Permit me, if I may, to set the scene for you. It’s a lovely hot summer’s day and you decide to stop off at a hostelry for a nice cold drink. Something lengthy with lots of ice to cool you down while you sit in the sun. The innkeeper brings you a glass containing ice, and a bottle of your chosen beverage. He pops the top and pours the drink… and floating in the top is a slug. Both you and the innkeeper are horrified. Rather than drink up, you rather unsurprisingly decide to start legal proceedings. But whom do you sue?
It’s rather hard to believe these days, but prior to the case of Donoghue vs. Stevenson in 1932, there was no clear cut rule that said the producers of goods had a general duty of care to the consumers of their goods that they are fit for consumption. By being heard in the House of Lords, the decision entered English law as well as Scots law, and is still considered good law today.
But what a story! Mrs Donoghue visited a café in Paisley, Scotland, with her friend, where they had snacks. She ordered a bottle of ginger beer, which arrived – with a glass – in an unopened opaque bottle, as was usual at the time. The café owner opened the bottle and poured some into a glass, which Mrs Donoghue partly drank before feeling unwell. On closer investigation, she claimed to have discovered a dead snail in the bottom of the bottle. It was apparent that the café owner was unaware of the existence of the snail, and so Mrs Donoghue issued a claim against Mr Stevenson, the manufacturer of the ginger beer who, in turn, denied any responsibility for Mrs Donoghue’s ill health whatsoever.
The case was heard in the Scottish Court of Sessions, and led to appeal after appeal before Mrs Donoghue finally won the right to be heard by the House of Lords, at that time still the highest Court in the country. The Law Lords who heard the appeal held that Mr Stevenson did owe Mrs Donoghue a duty of care and was negligent in not ensuring that his products were fit for consumption; consequently, he owed her damages. Mr Stevenson sadly died not long after this ruling and the executors of his estate settled the case with Mrs Donoghue out of court.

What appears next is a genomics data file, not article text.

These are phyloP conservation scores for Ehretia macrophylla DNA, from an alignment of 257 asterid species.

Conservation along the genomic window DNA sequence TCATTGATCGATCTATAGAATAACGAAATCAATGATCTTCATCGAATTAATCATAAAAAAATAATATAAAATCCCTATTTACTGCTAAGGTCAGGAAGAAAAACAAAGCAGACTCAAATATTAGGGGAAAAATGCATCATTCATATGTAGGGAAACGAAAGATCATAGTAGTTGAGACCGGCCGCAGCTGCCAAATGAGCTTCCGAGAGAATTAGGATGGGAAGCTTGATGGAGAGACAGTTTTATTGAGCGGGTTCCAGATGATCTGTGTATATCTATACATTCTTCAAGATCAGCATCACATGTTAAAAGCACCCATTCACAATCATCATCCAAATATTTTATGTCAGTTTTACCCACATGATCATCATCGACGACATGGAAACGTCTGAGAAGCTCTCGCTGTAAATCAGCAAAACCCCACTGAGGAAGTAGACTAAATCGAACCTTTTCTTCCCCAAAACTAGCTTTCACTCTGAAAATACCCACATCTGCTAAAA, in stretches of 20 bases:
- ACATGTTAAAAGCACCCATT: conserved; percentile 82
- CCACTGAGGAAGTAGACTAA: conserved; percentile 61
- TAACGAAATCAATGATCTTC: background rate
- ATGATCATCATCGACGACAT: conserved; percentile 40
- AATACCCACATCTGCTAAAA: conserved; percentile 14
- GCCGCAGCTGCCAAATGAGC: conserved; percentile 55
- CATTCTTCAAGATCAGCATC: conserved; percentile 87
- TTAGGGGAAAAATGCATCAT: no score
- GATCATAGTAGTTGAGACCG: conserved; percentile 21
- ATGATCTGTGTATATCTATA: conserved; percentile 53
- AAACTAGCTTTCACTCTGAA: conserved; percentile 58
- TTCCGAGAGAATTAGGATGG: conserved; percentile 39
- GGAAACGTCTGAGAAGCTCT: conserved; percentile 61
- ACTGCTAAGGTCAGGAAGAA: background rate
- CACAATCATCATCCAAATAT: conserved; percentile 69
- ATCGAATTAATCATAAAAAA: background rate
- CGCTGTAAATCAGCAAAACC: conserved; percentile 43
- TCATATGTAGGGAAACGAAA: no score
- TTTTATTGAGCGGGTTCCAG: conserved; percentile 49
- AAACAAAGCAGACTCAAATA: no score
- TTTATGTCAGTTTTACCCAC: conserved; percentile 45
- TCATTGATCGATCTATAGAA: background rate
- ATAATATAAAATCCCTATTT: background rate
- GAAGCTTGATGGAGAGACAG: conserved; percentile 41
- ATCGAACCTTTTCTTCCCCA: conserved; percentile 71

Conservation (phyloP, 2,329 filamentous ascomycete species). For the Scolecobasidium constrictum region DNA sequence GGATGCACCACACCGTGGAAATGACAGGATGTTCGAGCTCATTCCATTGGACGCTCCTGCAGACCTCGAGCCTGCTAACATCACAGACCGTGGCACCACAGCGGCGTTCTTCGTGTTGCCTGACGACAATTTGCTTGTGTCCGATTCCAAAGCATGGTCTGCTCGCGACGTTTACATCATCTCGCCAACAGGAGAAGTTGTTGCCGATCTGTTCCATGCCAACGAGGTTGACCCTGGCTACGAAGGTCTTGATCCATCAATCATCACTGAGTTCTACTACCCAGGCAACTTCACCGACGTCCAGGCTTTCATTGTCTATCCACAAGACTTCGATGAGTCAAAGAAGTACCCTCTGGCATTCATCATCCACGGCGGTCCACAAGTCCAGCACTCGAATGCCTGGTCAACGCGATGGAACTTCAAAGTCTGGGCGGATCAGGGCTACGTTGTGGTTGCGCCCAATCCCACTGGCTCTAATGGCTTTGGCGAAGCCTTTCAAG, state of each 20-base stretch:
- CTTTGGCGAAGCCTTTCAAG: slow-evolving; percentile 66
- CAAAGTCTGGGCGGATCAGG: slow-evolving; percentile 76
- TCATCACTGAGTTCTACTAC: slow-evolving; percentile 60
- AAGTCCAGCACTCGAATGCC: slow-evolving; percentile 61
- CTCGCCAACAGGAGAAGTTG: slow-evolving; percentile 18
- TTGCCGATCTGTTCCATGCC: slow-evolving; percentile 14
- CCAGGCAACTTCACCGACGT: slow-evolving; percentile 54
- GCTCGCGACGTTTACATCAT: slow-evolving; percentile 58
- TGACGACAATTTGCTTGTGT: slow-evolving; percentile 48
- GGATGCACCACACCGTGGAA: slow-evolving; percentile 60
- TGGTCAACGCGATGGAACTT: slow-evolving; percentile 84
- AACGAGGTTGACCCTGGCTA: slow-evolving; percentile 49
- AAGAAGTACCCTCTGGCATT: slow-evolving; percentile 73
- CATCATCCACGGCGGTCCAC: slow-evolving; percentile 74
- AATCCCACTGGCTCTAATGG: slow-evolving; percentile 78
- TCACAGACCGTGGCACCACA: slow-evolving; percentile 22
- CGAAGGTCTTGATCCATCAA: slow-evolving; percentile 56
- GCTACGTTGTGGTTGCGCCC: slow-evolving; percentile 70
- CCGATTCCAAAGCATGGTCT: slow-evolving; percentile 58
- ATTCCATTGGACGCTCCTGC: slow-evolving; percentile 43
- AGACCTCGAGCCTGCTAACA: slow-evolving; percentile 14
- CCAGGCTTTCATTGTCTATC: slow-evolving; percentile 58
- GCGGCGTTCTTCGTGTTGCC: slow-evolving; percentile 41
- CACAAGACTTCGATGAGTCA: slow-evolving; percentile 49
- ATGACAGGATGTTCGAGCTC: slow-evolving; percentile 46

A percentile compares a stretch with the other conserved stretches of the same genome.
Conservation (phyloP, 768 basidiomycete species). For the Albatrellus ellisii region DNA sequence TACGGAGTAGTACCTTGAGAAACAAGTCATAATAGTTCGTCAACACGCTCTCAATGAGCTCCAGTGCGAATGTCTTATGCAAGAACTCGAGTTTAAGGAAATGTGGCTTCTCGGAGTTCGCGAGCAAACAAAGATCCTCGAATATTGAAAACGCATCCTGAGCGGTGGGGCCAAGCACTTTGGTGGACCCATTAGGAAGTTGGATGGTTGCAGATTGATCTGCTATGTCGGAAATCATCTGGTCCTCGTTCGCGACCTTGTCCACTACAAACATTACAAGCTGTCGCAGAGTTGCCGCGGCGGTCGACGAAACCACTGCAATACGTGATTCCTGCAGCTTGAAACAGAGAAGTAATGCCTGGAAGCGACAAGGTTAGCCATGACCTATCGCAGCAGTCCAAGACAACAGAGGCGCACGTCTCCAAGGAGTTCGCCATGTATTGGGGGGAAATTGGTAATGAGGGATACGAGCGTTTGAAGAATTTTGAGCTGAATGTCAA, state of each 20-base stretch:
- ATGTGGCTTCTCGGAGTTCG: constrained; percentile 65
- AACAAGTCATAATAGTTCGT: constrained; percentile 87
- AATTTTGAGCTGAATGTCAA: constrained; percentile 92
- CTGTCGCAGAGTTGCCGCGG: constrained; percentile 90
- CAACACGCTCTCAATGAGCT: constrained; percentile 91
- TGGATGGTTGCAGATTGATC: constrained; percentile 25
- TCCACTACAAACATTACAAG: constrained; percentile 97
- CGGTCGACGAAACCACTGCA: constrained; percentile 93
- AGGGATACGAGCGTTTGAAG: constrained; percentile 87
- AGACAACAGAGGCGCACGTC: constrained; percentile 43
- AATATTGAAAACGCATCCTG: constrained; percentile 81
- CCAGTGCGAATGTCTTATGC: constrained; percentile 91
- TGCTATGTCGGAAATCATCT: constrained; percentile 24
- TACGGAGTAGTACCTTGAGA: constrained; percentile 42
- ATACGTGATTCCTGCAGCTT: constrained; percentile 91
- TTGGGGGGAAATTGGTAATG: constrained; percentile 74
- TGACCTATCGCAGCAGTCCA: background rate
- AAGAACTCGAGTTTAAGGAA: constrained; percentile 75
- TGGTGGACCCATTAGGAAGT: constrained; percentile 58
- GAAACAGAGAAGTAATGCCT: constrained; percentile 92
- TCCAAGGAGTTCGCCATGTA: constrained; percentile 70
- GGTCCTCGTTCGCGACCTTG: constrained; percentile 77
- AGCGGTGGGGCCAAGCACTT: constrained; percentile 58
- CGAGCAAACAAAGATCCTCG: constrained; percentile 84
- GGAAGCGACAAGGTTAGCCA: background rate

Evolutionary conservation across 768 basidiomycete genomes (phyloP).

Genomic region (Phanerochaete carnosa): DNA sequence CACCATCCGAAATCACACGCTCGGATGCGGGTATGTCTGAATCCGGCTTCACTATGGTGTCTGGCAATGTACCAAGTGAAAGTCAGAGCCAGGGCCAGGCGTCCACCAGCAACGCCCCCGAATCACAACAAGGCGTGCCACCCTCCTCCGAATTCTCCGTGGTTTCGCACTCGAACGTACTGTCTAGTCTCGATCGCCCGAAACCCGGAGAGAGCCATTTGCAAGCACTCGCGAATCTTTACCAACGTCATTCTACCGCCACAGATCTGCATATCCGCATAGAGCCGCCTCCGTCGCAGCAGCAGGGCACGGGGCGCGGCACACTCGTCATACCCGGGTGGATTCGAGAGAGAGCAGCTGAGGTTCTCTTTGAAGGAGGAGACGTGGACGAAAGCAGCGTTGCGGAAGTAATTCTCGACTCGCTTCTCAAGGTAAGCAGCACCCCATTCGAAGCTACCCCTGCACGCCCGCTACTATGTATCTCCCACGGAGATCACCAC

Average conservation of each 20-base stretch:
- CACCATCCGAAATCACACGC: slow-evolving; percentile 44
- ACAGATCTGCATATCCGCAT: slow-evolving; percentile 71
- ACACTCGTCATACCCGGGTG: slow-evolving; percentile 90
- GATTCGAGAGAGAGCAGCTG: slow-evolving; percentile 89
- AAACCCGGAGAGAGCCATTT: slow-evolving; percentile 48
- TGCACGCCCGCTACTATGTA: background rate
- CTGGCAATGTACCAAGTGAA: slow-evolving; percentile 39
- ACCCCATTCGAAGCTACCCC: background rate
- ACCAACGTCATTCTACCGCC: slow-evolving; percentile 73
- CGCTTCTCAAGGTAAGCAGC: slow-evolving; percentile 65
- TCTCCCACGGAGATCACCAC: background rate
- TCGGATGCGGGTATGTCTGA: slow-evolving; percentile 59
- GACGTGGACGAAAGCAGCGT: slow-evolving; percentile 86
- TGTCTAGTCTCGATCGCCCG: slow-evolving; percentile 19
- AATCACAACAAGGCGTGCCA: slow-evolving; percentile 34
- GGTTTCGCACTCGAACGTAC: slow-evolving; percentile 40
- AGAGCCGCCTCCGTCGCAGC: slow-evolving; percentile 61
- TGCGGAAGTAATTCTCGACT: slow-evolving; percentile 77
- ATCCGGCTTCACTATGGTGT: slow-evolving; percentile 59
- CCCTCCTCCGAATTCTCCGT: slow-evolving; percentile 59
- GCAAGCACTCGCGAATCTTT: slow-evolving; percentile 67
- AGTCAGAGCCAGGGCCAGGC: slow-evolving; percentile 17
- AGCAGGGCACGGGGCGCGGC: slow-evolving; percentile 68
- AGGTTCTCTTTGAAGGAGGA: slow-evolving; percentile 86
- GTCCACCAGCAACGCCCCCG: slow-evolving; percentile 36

But all did not go well with the other people involved in this matter. Mrs Donoghue herself died of a heart attack in 1958, whilst resident in a mental hospital; Mr Minghella, the owner of the café where the fateful drink was taken, closed the café in 1931 and became a labourer. He died in 1970. Mr Stevenson’s factory was sold off by his family in the mid-1950s and was demolished a few years later.
It may very well be as a result of this case that many drinks are now in clear, translucent or only semi-opaque bottles (although drinks purchased in cans are clearly the exception that proves the rule); it is the manufacturers trying to ensure that there is nothing in their product that shouldn’t be – at least, when it left the factory. That said, it’s an excellent reason never to drink straight from a can. You never know what you might be sharing your lemonade with.